The magazine well of the Surgeon bottom metal helps guide the proven AICS magazines into place. We have found the surgeon bottom metal easier to reload then other designs,
Detachable magazine systems have been steadily gaining popularity for use in precision, tactical and competition bolt action rifles. Until a few years ago, the choices of systems were limited. Now, shooters have a wide range of bottom metal to select from. One of our favorites in the Surgeon detachable magazine system. Using the proven Accuracy International AICS magazine, the Surgeon system includes two precut aluminum pillars that ensure proper spacing of the bottom metal which in turn provides reliable operation and feeding.
Surgeon provides an inletting diagram with their system, however, we have found that sending the stock out to be inletted, provides superior results for everyone except the most experienced machinists. Our McMillian stock shown here was inletted by McMillian for a nominal fee and relatively short turn around time.
During installation we will be skim bedding the stock, bedding the recoil lug and gluing the pillars in place. We do not make a barrel bed, or bed the chamber end of the barrel. We have found that leaving clearance on this area provides a stress free installation and promotes accuracy.
Brownells provided the following for use in this project:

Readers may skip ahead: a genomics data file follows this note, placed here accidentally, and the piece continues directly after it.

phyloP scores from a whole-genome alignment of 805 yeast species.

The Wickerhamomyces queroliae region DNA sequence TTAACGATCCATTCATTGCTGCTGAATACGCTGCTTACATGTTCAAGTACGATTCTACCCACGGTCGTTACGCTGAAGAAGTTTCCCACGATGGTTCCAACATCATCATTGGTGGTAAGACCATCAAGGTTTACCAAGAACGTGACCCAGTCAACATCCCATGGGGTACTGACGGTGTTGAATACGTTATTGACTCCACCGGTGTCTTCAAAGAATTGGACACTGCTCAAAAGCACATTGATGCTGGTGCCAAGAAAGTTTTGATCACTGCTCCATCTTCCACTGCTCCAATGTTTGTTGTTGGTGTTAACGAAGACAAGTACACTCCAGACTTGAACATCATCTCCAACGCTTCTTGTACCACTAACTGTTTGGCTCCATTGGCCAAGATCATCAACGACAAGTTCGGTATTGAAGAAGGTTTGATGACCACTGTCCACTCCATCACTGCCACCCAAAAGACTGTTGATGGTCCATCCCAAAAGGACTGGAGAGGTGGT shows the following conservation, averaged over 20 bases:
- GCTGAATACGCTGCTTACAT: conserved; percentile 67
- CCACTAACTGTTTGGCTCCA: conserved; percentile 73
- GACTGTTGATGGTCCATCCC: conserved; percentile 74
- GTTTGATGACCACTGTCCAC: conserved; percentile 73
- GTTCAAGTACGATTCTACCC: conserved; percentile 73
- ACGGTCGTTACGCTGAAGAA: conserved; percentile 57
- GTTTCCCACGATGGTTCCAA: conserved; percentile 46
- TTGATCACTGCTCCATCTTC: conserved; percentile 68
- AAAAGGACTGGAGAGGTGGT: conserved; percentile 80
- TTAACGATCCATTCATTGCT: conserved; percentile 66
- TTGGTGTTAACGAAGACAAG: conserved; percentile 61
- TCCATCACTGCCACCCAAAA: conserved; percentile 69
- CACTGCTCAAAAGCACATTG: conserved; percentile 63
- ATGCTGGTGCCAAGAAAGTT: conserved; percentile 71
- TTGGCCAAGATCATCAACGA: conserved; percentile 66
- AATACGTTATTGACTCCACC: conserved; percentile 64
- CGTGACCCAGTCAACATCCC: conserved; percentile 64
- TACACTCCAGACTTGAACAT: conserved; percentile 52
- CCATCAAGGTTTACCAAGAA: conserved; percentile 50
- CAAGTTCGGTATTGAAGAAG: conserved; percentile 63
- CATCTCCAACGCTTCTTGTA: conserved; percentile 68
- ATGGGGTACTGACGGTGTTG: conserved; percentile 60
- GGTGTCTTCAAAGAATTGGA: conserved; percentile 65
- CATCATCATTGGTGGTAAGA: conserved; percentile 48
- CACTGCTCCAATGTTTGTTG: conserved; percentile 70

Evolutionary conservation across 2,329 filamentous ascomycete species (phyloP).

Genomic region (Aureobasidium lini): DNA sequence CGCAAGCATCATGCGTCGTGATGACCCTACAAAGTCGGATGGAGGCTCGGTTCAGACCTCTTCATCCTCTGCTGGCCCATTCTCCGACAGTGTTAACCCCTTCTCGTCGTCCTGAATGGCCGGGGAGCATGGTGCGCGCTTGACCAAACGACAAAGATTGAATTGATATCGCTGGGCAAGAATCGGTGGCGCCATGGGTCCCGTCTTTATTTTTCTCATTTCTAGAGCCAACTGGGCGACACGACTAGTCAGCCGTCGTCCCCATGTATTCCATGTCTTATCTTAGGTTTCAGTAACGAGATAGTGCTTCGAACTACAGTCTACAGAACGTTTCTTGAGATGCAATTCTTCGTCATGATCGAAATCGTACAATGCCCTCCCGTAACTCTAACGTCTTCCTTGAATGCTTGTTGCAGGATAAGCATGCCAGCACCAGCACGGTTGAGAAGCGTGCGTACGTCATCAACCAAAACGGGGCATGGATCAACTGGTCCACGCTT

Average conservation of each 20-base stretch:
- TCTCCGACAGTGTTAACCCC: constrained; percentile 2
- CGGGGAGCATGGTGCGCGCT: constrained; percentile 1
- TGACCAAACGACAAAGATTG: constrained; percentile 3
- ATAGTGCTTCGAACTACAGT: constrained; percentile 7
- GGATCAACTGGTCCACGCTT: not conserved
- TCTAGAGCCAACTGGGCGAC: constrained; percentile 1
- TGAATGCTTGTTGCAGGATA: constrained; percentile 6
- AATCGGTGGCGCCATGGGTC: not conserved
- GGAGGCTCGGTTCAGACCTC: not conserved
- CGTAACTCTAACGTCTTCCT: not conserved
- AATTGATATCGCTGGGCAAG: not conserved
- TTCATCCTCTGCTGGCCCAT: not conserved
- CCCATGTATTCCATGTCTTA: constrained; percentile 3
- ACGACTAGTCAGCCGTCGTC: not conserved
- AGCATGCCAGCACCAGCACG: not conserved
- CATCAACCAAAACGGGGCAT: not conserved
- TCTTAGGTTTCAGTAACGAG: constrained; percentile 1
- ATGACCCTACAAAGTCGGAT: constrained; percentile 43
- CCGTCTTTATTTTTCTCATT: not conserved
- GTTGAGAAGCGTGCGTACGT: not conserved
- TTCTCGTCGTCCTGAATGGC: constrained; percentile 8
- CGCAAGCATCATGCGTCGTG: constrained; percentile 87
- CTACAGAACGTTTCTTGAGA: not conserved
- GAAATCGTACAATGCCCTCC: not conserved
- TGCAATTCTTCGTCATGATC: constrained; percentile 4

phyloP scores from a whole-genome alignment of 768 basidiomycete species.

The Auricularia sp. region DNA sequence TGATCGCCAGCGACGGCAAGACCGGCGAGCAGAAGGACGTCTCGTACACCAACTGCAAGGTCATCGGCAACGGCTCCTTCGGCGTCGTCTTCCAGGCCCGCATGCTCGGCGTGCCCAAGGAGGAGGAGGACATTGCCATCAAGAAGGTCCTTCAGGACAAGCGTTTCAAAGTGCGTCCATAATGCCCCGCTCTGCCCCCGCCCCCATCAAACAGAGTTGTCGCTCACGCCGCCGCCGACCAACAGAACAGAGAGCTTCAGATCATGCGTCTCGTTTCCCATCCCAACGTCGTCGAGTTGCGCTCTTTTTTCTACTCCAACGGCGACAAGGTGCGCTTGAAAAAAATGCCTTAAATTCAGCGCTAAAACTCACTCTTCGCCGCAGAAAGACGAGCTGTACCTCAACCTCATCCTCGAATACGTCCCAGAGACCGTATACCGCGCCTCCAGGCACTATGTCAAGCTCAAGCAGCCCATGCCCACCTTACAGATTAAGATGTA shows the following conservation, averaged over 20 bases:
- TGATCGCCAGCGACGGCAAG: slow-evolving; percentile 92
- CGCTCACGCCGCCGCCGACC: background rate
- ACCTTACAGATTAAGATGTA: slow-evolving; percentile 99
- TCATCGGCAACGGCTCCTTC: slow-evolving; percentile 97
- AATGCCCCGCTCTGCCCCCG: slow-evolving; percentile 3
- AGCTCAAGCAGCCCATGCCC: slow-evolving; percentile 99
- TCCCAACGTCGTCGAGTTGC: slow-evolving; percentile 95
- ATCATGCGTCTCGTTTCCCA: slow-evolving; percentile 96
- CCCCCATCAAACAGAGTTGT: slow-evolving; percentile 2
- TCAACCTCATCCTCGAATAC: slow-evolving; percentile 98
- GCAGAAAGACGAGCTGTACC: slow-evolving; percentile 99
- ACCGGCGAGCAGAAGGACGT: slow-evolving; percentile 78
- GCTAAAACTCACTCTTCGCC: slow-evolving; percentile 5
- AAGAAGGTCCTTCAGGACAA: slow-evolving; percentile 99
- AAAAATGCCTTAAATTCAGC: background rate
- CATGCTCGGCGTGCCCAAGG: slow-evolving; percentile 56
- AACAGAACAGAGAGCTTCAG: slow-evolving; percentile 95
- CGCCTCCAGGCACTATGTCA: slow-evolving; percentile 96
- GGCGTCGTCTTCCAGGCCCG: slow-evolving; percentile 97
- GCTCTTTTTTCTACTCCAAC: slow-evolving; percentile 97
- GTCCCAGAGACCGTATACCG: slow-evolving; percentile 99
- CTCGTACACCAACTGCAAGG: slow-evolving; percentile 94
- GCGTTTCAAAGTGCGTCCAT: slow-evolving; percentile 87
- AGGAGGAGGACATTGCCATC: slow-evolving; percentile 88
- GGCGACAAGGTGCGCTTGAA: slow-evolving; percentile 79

- Marine-Tex epoxy (904-301-102)
- Modeling clay (046-100-002)
- Acra-Release, release agent (081-028-000)
- Surgeon bottom metal (100-004-303)
- Metalite abrasive cloth (657-110-120)
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Surgeon bottom metal test fit on a Remington 700 short action. Note the pre-cut pillars that provide appropriate spacing for the bottom metal.
The magazine release for the Surgeon does not protrude beneath the rifle, yet still provides easy accessibility from either side.
The magazine well of the Surgeon bottom metal helps guide the proven AICS magazines into place. We have found the Surgeon bottom metal easier to reload then other designs,
Our stock was inletted by McMillan. Notice the two 9/16″ holes for the included aluminum pillars and bottom metal cut out.
As part of the installation process we will skim bed the stock as well. Surfaces receiving epoxy are sanded with abrasive paper to promote adhesion.
The front, sides and bottom of the recoil lug are wrapped with tape to provide clearance. Only the rear of the lug should touch the bedding compound.
All metal surfaces are coated with release agent. We like Acra-Release in a spray can. voids are then filled with modeling clay.
The surfaces of the stock are coated with a thin layer of Marine-Tex. A small clay “snake” in front of the recoil lug slot prevents epoxy from moving into the barrel channel.
The pillars are coated in Marine-Tex.
Then inserted into the stock from the bottom.
The front action screw is inserted through the bottom metal into the front pillar. The action is then gently lowered into the stock and the screws (front and rear) are slowly tightened.
As the action screws are tightened, the excess bedding compound is squeezed out. An ample supply of cotton swabs are used to clean this.
After the Marine-Tex cures, the action is removed from the stock. The rough edges of the bedding compound will be cleaned up on the mill. Alternatively, a file can be used.
The inside edges of the bedding are cleaned up on the milling machine.
The rifle is now ready to be reassembled and taken to the range.